My last blog was a brief description of the ward from a geographical point of view. In this one I want to tell you some things about the people who lived there.
The total population, according to the census, was 7846—of which 3804 were male and 4042 were female. Both sexes were pretty evenly matched in numbers throughout the age range but, between the ages of 16 and 35 there were definitely more females. In the days before many girls had an occupation, they stayed home, while their brothers were in a better position to wander and establish themselves elsewhere. Children under 15 accounted for just over 40 percent of the population. Only 250 people (3 percent of the total) were over 60 and another 5.3 percent were in their 50s. Those who did not give their age or whose ages, for some reason or other, were unreadable amounted to 122 or 1.6 percent. That left 1816 males and 2142 females between the ages of 16 and 50 (47.7 and 53.0 percent respectively).
The population breakdown between the divisions was as follows:
Division One (King St East to Duchess Street, Nelson Street to Caroline Street) 953 people
Division Two (King St East to Queen, Caroline Street to Parliament Street) 1434
Division Three (Duchess & Queen St East to Caroline St, Jarvis St to Parliament St) 2423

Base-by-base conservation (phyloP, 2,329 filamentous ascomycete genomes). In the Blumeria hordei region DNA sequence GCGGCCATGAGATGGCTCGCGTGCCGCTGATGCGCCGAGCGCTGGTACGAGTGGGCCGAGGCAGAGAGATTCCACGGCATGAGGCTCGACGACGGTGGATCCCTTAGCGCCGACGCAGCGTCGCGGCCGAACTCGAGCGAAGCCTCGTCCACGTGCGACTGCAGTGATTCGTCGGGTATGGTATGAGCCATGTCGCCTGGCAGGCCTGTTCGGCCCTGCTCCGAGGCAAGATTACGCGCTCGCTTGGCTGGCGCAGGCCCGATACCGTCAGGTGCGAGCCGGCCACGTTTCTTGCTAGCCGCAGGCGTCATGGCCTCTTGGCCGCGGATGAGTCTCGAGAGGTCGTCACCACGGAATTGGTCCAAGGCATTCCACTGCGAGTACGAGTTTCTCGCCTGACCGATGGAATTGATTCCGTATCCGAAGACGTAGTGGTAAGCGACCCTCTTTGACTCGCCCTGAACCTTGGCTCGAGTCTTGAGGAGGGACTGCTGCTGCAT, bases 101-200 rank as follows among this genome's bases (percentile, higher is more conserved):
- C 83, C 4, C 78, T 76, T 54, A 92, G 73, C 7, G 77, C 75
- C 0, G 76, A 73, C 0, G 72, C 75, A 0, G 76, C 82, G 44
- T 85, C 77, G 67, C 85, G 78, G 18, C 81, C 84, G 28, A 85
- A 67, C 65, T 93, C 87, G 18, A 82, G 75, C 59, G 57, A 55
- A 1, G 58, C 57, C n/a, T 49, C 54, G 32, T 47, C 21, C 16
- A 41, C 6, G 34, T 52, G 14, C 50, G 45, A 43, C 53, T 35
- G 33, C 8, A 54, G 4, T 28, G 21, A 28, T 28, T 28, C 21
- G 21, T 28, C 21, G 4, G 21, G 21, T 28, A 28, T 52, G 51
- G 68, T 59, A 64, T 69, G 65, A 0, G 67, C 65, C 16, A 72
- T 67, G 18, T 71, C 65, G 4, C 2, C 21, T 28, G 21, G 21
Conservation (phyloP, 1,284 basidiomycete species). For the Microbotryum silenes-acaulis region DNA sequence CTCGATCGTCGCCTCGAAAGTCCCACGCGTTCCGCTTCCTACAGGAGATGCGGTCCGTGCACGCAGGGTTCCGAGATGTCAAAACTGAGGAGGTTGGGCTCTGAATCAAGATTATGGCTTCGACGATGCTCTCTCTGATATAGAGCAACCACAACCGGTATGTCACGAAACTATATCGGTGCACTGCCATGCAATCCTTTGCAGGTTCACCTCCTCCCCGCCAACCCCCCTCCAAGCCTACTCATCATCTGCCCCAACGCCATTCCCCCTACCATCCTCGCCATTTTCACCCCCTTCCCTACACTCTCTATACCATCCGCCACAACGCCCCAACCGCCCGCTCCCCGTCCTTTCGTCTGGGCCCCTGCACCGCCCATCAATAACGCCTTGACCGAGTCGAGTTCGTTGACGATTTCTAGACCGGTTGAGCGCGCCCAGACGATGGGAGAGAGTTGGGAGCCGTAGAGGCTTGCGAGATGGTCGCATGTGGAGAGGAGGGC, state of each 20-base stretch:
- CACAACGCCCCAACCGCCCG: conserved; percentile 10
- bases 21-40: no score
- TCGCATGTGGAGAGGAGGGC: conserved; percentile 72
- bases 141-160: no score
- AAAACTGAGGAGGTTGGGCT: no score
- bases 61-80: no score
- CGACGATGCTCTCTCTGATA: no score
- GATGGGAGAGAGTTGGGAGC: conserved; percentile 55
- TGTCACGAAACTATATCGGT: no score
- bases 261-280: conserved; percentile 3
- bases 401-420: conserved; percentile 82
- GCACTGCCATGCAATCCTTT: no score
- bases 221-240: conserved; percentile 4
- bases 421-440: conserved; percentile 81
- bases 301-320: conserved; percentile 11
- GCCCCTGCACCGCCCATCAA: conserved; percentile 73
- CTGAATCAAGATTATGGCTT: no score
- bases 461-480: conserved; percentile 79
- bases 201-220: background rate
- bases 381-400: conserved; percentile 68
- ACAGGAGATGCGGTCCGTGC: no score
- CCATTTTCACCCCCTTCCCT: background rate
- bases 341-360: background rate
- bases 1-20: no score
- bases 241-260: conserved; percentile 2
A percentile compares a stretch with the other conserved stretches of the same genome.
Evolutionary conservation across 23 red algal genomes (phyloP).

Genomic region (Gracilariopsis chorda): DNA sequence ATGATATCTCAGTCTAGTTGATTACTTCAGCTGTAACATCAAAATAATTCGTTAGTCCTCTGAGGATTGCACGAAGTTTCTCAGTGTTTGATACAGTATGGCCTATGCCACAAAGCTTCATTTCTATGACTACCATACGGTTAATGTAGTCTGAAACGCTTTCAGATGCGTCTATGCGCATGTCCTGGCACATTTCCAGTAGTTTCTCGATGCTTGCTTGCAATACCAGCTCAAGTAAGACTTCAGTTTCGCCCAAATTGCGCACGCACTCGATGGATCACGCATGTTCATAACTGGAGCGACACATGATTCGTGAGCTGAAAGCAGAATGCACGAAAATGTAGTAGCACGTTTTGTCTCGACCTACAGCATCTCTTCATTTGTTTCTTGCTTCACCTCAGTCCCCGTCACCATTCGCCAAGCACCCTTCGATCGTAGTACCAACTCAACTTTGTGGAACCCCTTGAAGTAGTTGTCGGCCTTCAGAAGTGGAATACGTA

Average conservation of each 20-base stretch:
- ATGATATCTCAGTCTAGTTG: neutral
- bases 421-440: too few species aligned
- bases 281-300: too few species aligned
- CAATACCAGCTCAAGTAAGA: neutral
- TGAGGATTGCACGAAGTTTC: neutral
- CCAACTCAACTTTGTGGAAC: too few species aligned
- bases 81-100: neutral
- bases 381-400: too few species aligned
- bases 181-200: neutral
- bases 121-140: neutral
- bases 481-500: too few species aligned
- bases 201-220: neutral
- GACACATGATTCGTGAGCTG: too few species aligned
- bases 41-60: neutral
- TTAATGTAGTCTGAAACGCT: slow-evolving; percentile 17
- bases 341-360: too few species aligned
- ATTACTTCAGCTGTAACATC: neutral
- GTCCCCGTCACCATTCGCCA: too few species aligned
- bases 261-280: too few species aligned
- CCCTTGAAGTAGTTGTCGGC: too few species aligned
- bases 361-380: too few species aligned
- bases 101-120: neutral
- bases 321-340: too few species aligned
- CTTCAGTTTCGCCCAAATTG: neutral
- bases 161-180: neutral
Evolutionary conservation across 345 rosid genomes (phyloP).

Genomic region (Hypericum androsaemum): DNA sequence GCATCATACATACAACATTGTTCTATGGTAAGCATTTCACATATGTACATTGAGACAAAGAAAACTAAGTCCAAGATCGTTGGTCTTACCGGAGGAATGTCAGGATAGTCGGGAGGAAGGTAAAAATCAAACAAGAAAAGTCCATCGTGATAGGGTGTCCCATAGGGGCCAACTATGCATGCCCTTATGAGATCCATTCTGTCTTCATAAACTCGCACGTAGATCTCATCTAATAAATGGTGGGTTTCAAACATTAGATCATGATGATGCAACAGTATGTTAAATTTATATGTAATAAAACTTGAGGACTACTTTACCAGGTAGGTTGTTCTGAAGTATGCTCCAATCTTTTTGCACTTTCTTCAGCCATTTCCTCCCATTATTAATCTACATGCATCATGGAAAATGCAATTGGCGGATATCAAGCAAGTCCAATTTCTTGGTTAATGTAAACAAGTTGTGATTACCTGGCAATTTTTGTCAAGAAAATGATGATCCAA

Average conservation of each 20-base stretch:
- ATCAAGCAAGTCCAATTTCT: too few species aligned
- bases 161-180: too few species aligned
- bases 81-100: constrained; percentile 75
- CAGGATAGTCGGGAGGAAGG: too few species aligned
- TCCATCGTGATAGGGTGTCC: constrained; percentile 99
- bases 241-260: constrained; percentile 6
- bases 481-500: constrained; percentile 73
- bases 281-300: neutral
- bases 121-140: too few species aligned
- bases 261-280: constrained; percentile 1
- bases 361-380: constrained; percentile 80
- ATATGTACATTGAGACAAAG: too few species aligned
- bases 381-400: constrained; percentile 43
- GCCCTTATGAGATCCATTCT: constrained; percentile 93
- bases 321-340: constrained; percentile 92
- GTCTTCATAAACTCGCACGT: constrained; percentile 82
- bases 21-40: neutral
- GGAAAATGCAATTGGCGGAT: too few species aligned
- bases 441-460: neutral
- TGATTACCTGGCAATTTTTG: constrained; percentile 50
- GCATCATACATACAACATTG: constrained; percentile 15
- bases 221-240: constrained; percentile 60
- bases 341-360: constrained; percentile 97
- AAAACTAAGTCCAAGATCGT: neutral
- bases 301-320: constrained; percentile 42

Division Four (King St East to Beech St , Parliament St to the Don River) 1881
Division Five (Carlton St to Bloor St East, Jarvis St to Parliament St) 413
Division Six (Beech St north to Bloor St, Parliament St to the Don River) 778
Three of the four streets bounding Division One have had their names changed since the 1860s. Duchess Street is now the eastern part of Richmond St East, Nelson Street is Jarvis Street below Queen, and Caroline Street is now the southern part of Sherbourne Street. In terms of physical area, it was the smallest of the divisions, but probably the most densely populated. On King Street there were many families living “over the shop”.
Division Two extended east from Division One and also added another block north so that it reached Queen. It was still quite densely populated and contained many small shops.
Division Three was much larger in area than Divisions One and Two. Jarvis Street was the home of many merchants and barristers. George Street, which parallels Jarvis, was more likely to contain the homes of workers.
Division Four extended east from Division Two and the two divisions were quite similar, although the density of population continued to ease the more one moved from the centre of the city. On the streets adjacent to the Don River were a number of butchers. This was probably an area where cattle could be kept for a short time immediately before being herded down to St Lawrence Market.
Divisions Five and Six could be considered the “suburbia” of the time. Only a few years before the area was called “The Liberties” and was not exactly part of the city. People were just moving into this area. Division Five was a continuation of Division Three with many merchants, bankers, and a small academic community stretching out from the Normal School and the Medical College situated east of Jarvis. Division Six included not only St James’s Cemetery, but Lamb’s Blacking Factory—the glueworks which formed the location of one of the episodes of Murdoch’s Mysteries.